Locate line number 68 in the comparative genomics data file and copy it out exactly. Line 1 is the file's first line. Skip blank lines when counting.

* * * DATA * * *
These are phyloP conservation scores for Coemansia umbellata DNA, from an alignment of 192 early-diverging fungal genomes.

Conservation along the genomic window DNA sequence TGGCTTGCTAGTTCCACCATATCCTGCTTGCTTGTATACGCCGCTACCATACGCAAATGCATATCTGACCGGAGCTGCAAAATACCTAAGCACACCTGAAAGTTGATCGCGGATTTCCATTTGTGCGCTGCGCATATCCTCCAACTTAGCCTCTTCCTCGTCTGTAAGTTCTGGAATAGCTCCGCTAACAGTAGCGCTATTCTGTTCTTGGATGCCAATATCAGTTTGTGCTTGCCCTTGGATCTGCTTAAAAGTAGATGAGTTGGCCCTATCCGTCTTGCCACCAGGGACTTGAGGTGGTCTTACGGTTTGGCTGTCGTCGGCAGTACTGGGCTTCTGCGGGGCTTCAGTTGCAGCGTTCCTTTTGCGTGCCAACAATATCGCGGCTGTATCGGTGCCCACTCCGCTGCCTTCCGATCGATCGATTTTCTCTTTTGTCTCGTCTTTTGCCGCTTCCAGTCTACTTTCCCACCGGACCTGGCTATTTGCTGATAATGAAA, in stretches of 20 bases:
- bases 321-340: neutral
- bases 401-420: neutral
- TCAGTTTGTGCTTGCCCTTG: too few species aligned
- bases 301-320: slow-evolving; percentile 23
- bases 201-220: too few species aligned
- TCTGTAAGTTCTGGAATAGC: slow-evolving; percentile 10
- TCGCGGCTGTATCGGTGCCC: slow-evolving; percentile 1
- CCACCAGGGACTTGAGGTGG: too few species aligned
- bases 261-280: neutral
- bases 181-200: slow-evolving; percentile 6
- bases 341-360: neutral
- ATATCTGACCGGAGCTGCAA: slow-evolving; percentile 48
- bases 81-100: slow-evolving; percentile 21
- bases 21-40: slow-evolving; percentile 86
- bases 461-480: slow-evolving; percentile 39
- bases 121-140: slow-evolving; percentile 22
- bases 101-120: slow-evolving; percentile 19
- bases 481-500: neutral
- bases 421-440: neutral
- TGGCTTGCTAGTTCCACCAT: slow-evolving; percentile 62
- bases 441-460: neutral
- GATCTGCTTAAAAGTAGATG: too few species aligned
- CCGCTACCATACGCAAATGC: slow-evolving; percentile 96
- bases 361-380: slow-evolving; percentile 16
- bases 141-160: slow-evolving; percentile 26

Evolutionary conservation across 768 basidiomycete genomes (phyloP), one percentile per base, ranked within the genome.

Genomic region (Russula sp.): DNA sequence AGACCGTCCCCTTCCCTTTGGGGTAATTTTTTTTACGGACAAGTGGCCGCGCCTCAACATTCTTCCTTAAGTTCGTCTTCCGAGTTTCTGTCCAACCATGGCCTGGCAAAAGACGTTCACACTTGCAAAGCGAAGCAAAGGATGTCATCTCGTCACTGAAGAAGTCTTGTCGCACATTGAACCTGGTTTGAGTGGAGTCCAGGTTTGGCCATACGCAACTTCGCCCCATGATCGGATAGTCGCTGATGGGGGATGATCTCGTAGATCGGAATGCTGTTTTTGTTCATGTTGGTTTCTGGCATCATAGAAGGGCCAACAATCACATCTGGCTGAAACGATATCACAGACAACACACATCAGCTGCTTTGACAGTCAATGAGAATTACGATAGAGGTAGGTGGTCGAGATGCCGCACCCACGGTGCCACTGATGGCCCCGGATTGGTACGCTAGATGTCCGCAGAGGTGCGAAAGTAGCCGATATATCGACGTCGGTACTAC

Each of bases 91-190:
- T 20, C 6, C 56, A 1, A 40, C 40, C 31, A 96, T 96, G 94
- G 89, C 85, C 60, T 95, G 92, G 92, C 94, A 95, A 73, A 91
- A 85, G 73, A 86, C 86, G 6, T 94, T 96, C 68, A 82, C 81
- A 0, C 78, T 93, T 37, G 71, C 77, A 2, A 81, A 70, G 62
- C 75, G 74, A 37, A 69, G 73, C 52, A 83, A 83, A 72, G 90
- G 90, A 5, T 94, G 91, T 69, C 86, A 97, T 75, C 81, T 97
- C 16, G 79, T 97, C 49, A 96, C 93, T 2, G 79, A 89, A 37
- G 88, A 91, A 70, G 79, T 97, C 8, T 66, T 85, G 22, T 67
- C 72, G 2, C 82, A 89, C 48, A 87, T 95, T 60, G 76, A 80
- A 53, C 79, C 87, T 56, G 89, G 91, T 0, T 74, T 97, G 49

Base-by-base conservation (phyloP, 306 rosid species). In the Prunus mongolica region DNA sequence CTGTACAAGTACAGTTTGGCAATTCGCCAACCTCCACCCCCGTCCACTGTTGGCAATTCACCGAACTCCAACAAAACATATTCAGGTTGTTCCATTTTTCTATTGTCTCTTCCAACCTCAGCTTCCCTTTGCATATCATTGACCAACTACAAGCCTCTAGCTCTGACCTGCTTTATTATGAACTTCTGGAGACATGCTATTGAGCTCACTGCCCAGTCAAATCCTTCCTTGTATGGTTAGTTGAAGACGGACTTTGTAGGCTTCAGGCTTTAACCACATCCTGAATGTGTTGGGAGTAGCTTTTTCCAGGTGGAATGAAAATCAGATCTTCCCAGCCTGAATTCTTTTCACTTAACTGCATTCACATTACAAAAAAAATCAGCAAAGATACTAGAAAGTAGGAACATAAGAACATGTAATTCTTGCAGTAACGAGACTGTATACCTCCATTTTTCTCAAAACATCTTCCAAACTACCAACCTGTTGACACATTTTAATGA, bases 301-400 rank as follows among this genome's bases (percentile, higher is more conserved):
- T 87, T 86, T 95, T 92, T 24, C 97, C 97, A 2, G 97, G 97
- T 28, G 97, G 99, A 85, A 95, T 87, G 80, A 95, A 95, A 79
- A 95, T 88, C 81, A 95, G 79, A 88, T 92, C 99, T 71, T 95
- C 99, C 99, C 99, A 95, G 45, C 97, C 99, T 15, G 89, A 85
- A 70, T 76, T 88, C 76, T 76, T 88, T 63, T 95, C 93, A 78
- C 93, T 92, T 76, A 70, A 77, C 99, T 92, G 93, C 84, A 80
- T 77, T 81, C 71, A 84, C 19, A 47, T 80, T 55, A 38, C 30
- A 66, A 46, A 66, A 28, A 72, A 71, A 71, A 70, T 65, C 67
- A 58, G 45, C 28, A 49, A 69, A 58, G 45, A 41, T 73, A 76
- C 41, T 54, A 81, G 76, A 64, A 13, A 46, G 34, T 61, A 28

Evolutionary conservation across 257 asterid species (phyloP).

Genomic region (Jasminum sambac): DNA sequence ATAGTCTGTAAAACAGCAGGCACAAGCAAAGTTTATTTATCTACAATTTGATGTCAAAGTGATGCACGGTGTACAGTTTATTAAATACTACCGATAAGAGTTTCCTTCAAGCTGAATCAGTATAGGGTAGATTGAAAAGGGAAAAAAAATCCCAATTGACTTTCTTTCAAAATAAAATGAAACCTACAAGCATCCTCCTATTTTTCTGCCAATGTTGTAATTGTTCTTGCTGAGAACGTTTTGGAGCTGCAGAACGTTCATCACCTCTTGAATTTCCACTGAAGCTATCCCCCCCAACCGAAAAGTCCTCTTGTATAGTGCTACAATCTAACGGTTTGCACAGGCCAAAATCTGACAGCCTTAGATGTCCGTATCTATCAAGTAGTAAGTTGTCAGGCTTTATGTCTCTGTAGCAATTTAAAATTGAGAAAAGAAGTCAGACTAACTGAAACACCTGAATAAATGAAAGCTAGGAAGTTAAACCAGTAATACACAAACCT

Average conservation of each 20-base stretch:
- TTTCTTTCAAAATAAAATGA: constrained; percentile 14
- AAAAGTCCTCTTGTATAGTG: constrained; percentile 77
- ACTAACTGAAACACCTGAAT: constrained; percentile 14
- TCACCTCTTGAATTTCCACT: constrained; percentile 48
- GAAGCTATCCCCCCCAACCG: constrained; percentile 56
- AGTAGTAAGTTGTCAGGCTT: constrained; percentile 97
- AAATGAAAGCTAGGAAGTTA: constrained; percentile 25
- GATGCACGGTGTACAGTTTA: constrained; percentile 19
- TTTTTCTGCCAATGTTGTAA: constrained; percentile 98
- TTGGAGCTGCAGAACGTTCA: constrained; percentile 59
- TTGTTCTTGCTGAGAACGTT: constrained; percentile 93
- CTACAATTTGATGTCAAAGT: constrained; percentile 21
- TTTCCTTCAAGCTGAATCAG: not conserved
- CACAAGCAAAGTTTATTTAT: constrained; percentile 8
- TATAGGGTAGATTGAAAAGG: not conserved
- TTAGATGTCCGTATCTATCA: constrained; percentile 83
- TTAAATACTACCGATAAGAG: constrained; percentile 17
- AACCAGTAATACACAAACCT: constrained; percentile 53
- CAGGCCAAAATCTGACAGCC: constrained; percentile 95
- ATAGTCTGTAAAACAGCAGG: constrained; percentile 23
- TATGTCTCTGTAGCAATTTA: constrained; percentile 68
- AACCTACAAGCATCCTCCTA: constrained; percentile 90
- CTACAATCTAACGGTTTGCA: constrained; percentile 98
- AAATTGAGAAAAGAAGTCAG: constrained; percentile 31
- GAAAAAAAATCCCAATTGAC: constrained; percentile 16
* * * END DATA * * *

- CACAAGCAAAGTTTATTTAT: constrained; percentile 8